Friday, February 22, 2019

The Center for Science in the Public Interest is the oldest independent, science-based consumer advocacy organization with an impressive record of accomplishments and an ambitious agenda for improving the food system to support healthy eating. Among its goals are decreasing junk food marketing to children, reducing the consumption of sugary drinks and soda, reducing sodium in processed and restaurant foods, improving food safety and diminishing the incidence of foodborne illness.

Peter Lurie, MD, MPHPeter Lurie, MD, MPH, president of the Center for Science in the Public Interest, champions consumer access to important health data. He is the featured speaker at Mini-Medical School on Wednesday, March 13, from 6:00 to 7:00 p.m. in the University of Arizona College of Medicine – Phoenix's Health Sciences Education Building Lecture Hall C104, 435 N. Fifth Street, Phoenix. The presentation is free and open to the public.

Dr. Lurie will discuss tactics used by the center to advance important public health issues. His topic will be, “Holding Government and Industry Accountable in the Development of Food Policy.” This lecture is presented by the Flinn Foundation Buffmire Lecture series.

The Washington, DC-based center has led recent battles outlawing trans fats and improving food labeling. It publishes the popular Nutrition Action Newsletter, which offers practical advice to consumers interested in nutrition, food safety and health. The organization led the fight for passage of the Nutrition Labeling and Education Act of 1990, which brought nutrition labels to packaged food. Its advocacy work also spurred restrictions on nitrite and nitrate in cured meats. A current campaign is pressuring companies to stop using food dyes.

About Peter Lurie, MD, MPH

Peter Lurie, MD, MPH, is president of the Center for Science in the Public Interest and former associate commissioner for Public Health Strategy and Analysis at the U.S. Food and Drug Administration.

Dr. Lurie began his career as a family physician after receiving an MD from the Albert Einstein College of Medicine in New York and an MPH from the University of California. Afterward, he began taking on leadership roles at the FDA, where he focused on leading the agency’s initiatives on antimicrobial resistance, transparency, caffeinated beverages, arsenic in rice, fish consumption by pregnant and nursing women, expanded access to investigational drugs and prescription drug abuse.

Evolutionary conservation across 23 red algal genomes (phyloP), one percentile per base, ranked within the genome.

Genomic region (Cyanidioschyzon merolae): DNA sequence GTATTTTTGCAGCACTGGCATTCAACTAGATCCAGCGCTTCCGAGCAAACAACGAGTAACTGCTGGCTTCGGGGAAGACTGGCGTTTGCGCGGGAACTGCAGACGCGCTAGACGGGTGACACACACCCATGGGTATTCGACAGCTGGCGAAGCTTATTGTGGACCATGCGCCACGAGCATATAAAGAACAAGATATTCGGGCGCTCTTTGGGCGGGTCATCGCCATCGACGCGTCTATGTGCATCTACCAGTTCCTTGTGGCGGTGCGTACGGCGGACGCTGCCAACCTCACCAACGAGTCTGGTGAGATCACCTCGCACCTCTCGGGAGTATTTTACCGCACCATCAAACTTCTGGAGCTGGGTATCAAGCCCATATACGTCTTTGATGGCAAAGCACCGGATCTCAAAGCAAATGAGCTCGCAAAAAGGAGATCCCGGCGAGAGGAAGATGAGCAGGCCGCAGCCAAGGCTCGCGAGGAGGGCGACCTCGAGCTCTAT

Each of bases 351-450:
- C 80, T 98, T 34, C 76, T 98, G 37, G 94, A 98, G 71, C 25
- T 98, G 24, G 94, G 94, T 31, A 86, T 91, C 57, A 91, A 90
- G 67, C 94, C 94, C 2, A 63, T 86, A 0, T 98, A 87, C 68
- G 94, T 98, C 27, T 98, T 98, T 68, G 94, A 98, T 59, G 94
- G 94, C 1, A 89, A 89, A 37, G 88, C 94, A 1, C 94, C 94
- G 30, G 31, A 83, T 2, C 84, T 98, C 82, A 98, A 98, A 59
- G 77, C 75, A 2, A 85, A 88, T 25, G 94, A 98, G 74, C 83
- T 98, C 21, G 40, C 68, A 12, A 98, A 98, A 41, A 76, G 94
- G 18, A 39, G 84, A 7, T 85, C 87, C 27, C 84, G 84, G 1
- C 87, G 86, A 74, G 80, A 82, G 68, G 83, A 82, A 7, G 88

His current topic of concentration at the center is drug safety.

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About the College

Founded in 2007, the University of Arizona College of Medicine – Phoenix inspires and trains exemplary physicians, scientists and leaders to optimize health and health care in Arizona and beyond. By cultivating collaborative research locally and globally, the college accelerates discovery in a number of critical areas — including cancer, stroke, traumatic brain injury and cardiovascular disease. Championed as a student-centric campus, the college has graduated 433 physicians, all of whom received exceptional training from nine clinical partners and 1,800 diverse faculty members. As the anchor to the Phoenix Biomedical Campus, which is projected to have an economic impact of $3.1 billion by 2025, the college prides itself on engaging with the community, fostering education, inclusion, access and advocacy.